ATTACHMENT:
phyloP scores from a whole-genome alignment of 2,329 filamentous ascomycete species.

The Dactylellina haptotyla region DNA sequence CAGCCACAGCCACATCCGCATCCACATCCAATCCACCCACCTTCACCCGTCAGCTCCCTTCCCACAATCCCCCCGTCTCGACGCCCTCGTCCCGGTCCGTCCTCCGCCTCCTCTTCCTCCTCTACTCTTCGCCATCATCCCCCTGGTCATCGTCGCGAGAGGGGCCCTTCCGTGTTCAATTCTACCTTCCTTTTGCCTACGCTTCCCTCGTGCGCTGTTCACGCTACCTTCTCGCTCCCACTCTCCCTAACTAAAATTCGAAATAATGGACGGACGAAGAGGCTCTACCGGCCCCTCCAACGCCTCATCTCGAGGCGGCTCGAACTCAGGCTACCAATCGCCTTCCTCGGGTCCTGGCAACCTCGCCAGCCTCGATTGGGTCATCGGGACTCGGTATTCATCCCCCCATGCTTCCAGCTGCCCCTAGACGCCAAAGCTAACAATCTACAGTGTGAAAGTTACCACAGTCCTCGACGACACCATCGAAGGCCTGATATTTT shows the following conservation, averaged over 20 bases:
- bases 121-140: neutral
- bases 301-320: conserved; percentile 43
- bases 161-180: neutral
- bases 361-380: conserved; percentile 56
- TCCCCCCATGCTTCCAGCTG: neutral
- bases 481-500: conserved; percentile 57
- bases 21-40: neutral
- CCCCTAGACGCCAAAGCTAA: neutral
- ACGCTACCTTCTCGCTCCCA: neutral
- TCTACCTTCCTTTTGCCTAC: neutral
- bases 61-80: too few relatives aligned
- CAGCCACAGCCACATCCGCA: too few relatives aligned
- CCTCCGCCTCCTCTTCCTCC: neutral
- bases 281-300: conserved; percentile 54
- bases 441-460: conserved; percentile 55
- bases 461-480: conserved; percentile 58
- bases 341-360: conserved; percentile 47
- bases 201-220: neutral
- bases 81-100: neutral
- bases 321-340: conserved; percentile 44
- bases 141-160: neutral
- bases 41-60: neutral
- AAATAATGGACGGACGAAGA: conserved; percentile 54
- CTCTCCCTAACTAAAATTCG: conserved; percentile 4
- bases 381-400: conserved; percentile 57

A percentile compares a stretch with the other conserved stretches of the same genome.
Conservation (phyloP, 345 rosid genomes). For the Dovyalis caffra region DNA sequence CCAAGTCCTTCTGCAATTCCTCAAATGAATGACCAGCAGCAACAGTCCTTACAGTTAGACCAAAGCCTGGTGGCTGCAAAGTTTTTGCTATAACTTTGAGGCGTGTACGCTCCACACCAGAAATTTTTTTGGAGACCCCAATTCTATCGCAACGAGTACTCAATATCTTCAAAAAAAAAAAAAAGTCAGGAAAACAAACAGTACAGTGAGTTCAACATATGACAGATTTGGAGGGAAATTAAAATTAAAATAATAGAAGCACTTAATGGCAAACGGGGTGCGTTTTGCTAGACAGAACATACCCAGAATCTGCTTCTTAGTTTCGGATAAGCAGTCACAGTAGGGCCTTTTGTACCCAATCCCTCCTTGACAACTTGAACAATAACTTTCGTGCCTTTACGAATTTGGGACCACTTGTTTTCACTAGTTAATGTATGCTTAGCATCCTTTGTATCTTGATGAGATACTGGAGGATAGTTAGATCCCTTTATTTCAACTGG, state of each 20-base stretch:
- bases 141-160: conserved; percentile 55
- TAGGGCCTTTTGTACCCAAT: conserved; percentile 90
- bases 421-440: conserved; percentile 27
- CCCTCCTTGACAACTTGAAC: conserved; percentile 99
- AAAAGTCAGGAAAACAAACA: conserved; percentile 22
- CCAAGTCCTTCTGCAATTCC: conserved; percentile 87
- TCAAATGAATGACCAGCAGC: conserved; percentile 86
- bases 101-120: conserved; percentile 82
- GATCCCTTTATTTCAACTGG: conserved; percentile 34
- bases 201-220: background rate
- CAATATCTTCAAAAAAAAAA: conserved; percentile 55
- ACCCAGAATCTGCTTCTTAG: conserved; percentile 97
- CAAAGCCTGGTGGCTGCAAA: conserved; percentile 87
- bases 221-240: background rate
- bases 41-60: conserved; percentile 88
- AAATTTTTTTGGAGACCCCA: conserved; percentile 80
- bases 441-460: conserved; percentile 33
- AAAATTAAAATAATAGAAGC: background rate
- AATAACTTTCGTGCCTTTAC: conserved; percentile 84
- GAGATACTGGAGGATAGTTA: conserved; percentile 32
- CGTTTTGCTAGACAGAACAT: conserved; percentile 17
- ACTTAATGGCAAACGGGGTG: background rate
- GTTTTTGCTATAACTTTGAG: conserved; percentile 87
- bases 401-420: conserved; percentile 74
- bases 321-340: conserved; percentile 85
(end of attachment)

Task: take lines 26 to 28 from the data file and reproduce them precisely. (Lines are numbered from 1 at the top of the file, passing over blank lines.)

- CTCTCCCTAACTAAAATTCG: conserved; percentile 4
- bases 381-400: conserved; percentile 57

A percentile compares a stretch with the other conserved stretches of the same genome.